15. 15. Types of Stars Binary stars A binary star is a stellar system consisting of two stars orbiting around their centre of mass. For each star, the other is its companion star. A large percentage of stars are part of systems with at least two stars. Binary star systems are very important in Hubble image of astrophysics, because observing their the Sirius binary system, in which mutual orbits allows their mass to be Sirius B can be determined. The masses of many single clearly stars can then be determined by distinguished extrapolations made from the observation (lower left). of binaries.
  16. 16. Binary starsThere are three types of binary stars Visual binaries – these appear as two separate stars when viewed through a telescope and consist of two stars orbiting about common centre. The common rotation period is given by the formula: 4 2d 3 T2 G( M 1 M 2 ) where d is the distance between the stars. Because the rotation period can be measured directly, the sum of the masses can be determined as well as the individual masses. This is useful as it allows us to determine the mass of singles stars just by knowing their luminosities.
  17. 17. Binary stars Eclipsing binaries – some binaries are two far to be resolved visually as two separate stars (at big distances two stars may seem to be one). But if the plane of the orbit of the two stars is suitably oriented relative to that of the Earth, the light of one of the stars in the binary may be blocked by the other, resulting in an eclipse of the star, which may be total or partial Eclipsing Binary Simulation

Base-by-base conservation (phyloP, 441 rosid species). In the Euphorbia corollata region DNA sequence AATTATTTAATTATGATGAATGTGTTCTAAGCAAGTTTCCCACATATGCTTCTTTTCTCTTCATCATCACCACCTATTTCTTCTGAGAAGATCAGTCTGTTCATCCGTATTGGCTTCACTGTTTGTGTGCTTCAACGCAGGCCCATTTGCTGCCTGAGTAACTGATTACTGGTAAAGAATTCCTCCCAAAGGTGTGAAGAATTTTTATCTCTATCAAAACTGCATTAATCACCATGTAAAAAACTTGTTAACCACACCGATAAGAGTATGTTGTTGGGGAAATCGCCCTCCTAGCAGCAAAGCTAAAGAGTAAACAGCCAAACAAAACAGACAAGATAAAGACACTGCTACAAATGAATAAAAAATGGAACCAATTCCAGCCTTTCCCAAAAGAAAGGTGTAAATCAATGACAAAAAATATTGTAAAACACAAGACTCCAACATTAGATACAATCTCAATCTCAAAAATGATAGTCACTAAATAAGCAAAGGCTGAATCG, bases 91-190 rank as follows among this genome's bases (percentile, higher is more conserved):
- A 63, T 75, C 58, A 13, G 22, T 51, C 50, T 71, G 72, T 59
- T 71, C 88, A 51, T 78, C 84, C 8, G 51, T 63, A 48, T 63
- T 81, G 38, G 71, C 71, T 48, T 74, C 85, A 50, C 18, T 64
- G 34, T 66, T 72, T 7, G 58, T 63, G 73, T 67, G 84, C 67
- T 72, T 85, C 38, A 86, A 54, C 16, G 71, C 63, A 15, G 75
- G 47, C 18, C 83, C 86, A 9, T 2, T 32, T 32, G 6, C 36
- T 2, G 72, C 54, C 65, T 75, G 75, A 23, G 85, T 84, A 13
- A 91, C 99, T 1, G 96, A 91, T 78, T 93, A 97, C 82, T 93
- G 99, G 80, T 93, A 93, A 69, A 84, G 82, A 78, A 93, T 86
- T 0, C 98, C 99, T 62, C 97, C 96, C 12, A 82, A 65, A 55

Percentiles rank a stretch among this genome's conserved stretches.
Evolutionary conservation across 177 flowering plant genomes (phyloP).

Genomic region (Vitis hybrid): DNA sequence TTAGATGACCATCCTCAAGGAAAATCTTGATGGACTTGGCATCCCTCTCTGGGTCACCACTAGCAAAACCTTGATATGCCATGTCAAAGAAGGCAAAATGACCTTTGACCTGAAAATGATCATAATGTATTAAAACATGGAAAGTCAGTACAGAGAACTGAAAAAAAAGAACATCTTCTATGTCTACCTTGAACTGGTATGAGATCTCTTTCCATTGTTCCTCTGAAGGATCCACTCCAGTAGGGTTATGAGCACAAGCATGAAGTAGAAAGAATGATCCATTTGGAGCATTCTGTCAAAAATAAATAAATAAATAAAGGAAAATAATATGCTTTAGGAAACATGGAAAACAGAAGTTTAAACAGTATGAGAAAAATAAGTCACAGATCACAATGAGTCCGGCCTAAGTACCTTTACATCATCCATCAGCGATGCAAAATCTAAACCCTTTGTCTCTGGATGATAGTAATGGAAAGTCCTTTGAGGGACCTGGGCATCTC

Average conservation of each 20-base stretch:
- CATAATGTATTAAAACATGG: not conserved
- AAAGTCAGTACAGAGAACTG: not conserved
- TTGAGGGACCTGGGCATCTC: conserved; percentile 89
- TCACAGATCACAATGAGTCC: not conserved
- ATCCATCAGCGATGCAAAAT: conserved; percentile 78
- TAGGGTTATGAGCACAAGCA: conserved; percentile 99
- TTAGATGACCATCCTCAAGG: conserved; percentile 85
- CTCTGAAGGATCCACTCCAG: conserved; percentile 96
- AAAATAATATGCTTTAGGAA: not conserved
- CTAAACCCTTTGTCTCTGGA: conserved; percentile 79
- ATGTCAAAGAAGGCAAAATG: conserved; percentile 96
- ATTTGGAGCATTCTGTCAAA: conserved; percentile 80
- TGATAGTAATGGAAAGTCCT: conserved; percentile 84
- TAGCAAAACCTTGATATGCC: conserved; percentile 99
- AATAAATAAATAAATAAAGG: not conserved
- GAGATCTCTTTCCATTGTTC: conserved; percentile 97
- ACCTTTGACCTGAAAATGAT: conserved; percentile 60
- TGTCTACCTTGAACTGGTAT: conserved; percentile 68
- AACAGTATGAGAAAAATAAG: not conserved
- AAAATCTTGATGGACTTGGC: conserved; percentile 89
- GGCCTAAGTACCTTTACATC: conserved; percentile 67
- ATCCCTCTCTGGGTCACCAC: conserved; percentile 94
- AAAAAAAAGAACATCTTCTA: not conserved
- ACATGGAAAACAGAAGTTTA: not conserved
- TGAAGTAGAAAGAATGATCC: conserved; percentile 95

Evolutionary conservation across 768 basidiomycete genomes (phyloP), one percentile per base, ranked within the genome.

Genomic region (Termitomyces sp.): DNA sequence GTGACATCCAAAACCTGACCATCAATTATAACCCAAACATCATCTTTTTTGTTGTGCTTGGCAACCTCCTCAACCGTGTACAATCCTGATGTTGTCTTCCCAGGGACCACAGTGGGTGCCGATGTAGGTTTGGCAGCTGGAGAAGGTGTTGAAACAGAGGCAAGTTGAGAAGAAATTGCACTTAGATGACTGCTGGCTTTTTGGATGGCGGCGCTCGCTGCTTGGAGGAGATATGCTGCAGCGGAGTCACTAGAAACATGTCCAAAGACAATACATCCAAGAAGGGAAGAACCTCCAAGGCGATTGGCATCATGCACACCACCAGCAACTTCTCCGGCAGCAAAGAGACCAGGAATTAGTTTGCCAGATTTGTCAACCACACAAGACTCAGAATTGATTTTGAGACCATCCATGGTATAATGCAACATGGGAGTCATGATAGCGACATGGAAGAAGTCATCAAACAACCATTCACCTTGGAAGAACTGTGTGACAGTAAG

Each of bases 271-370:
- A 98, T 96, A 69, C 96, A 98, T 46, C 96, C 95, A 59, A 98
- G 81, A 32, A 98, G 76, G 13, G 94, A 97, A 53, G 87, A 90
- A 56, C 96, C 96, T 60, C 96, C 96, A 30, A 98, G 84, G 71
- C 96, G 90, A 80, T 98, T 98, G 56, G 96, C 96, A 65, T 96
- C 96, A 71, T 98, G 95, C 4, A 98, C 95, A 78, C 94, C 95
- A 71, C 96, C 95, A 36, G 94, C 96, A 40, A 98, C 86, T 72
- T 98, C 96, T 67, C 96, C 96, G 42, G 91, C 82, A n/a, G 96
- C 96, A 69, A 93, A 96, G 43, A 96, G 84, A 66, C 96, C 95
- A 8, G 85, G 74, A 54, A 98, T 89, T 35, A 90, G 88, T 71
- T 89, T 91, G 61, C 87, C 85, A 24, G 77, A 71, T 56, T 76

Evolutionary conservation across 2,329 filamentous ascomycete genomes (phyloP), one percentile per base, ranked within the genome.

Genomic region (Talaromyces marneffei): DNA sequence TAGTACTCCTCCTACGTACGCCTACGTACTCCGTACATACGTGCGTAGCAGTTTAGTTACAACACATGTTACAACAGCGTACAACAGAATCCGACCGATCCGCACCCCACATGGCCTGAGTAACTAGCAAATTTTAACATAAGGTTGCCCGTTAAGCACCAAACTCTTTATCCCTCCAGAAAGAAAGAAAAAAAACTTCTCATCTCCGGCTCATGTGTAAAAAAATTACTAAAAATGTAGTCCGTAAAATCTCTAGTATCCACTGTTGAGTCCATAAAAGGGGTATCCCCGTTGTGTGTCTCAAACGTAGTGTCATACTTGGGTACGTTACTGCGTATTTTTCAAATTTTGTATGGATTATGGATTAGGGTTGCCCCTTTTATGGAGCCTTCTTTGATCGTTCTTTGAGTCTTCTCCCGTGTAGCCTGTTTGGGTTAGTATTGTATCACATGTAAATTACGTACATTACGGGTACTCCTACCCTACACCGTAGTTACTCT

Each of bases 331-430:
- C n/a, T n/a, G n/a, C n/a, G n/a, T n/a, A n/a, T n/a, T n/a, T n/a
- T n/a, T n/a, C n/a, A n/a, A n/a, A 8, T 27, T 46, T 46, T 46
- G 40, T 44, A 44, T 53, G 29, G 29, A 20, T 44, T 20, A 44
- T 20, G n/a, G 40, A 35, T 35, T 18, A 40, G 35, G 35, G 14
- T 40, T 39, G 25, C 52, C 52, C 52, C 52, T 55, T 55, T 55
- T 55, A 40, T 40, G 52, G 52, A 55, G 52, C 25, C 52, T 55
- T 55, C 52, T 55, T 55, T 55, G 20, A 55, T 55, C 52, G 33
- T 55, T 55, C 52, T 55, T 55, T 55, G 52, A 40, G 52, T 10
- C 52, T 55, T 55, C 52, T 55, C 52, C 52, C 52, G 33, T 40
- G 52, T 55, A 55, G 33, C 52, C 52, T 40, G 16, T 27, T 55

18. 18. Binary stars Spectroscopic binaries – this system is detected by analysing the light from one or both of its members and observing that there is a periodic Doppler shifting of the lines in the spectrum.
  19. 19. Binary starsA blue shift is expected as the starapproaches the Earth and a red shift as itmoves away from the Earth in its orbitaround its companion.If λ0 is the wavelength of a spectral lineand λ the wavelength received on earth,the shift, z, is defined as: 0 z 0 If the speed of the source is small compared with the speed of light, it can be shown that: v z The speed is proportional to the shift c
  20. 20. TOK Stars are a long way away. How can we claim we know anything about them?